Rise in popularity and return of leisure travel helps bolster hotel price increases along the West Coast. Hotels.com found that West Coast cities saw an average hotel price increase of 8.6 percent compared to the 4.4 percent of those on the East Coast.
DALLAS – The West Coast is on the rise in popularity and average hotel prices reflect this trend as revealed in the latest data from the Hotels.com Hotel Price Index (HPI). When comparing 10 major cities on each coast, Hotels.com found that West Coast cities saw an average hotel price increase of 8.6 percent compared to the 4.4 percent of those on the East Coast.
The HPI tracks real prices paid per room by Hotels.com customers at approximately 140,000 properties within the Hotels.com network in major destinations around the world. This edition of the report, which compares the first six months of 2012 with the same period in 2011, shows an upward trend in hotel prices across all global regions, resulting in an average global increase of 4 percent. This is the first time in five years that Hotels.com has seen an increase across the globe.
“We first saw business travel regain strength as the economy started to rebound a few years ago, and as a result we saw the travel industry in cities like New York City, Washington, D.C., and Boston recover first,” said Victor Owens, vice president, Hotels.com North America. “We are now seeing the West Coast following suit as it shows about a 4 percent greater increase on average as a whole over the East Coast so far this year.”
Known for its casual lifestyle, regular celebrity spottings, and abundance of sunshine and beaches, the Golden State saw hotel prices increase 7 percent in the first half of 2012. Seaside destinations such as Monterey and Santa Barbara, which boost numerous attractions including golf courses, wine tours, and a variety of other recreational activities, are seeing leisure travelers return to their streets. These towns saw prices rise 10 and 15 percent, respectively. San Diego, which currently has eight new hotels in its pipeline, saw a modest 6 percent increase and is a growing West Coast destination for both domestic and international travelers alike. The city overtook Chicago to become the fourth most popular domestic destination among Americans and the eighth most popular destination among international visitors to the States.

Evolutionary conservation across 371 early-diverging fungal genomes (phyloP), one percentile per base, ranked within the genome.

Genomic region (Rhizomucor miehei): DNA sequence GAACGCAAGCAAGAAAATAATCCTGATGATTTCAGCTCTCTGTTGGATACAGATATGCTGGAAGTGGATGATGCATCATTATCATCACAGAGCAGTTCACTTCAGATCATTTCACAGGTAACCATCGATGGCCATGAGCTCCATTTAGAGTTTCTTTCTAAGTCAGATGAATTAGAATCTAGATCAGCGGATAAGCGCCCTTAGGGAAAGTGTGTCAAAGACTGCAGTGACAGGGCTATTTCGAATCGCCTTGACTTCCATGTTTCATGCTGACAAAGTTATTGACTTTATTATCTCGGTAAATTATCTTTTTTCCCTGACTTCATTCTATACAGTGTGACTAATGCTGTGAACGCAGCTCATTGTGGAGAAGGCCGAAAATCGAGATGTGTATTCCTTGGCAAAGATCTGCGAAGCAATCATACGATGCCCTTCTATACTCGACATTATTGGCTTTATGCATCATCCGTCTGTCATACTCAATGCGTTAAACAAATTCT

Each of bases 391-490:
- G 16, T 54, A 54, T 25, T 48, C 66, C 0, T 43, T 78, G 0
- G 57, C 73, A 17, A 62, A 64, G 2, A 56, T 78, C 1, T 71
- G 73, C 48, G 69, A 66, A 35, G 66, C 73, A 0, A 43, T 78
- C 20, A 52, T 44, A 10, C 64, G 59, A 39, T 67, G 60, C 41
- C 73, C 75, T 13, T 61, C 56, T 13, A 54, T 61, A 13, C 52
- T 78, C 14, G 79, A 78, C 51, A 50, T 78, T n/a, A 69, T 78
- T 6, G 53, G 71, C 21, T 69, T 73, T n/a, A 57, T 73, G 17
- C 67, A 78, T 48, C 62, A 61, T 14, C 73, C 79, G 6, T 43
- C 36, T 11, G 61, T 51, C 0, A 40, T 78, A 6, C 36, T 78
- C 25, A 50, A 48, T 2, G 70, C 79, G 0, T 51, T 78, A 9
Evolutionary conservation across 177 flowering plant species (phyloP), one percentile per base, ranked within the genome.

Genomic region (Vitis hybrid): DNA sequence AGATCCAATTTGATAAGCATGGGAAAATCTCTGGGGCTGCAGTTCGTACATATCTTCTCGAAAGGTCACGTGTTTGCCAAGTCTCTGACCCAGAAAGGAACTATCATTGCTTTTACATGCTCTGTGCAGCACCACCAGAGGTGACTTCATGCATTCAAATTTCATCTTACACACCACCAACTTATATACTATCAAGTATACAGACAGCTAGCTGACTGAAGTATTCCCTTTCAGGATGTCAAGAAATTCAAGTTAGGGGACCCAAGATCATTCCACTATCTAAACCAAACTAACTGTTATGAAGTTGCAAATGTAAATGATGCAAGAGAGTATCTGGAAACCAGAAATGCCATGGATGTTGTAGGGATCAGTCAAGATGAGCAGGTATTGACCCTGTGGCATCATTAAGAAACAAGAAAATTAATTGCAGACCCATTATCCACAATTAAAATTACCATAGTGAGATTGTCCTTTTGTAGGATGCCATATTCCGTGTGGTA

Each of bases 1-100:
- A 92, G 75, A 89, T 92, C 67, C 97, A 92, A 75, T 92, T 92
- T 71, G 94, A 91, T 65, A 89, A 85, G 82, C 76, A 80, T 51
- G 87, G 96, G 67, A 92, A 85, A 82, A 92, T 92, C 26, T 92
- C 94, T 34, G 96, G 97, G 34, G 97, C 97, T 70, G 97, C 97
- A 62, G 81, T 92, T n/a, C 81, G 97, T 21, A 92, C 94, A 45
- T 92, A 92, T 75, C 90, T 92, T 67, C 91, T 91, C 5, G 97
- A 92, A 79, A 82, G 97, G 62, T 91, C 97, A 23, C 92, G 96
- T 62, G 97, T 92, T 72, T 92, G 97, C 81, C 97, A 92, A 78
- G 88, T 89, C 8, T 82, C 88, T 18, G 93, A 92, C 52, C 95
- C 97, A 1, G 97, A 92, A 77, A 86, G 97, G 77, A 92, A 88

The Aloha State, which suffered a decline in visitors due to the recession and Japanese tsunami, is rebounding fast as the island greets increased Japanese and mainland U.S. leisure visitors. This tropical paradise saw prices increase 17 percent in the first half of 2012. Perhaps the large increase in hotel prices paid can be attributed to the island of Oahu where prices rose an unprecedented 70 percent. The state’s capital Honolulu (on Oahu), which was the seventh most popular U.S. destination for foreign visitors, boasted a 17 percent increase in hotel prices. Neighboring islands, Maui and the Island of Hawaii (also known as the Big Island) saw moderate price increases of 5 and 9 percent, respectively. The island of Kauai witnessed price increases including the island’s up-and-coming destinations of Lihue (up 16 percent) and Koloa (up 18 percent).
Increased Brazilian and Chinese Visitors
As the United States eases visa restrictions for Brazilian and Chinese visitors, the West Coast is starting to reap the benefits. Cities such as Los Angeles, San Francisco and Seattle are seeing an influx of Brazilian and Chinese visitors coming for business and leisure travel. With larger expendable incomes, emerging middle classes and rapidly growing economies, these foreign visitors are coming for business and tying in leisure travel during their stays. Brazilians and Chinese visitors are some of the largest spenders when they visit the U.S. especially when shopping retail. Many find that due to large import taxes in their home countries it’s more affordable to come to the U.S. to shop and return home with these big purchases. San Francisco, a gateway to Northern California and a large economic and business hub, saw prices increase a substantial 13 percent. Los Angeles and Seattle also saw hotel prices increase 5 percent.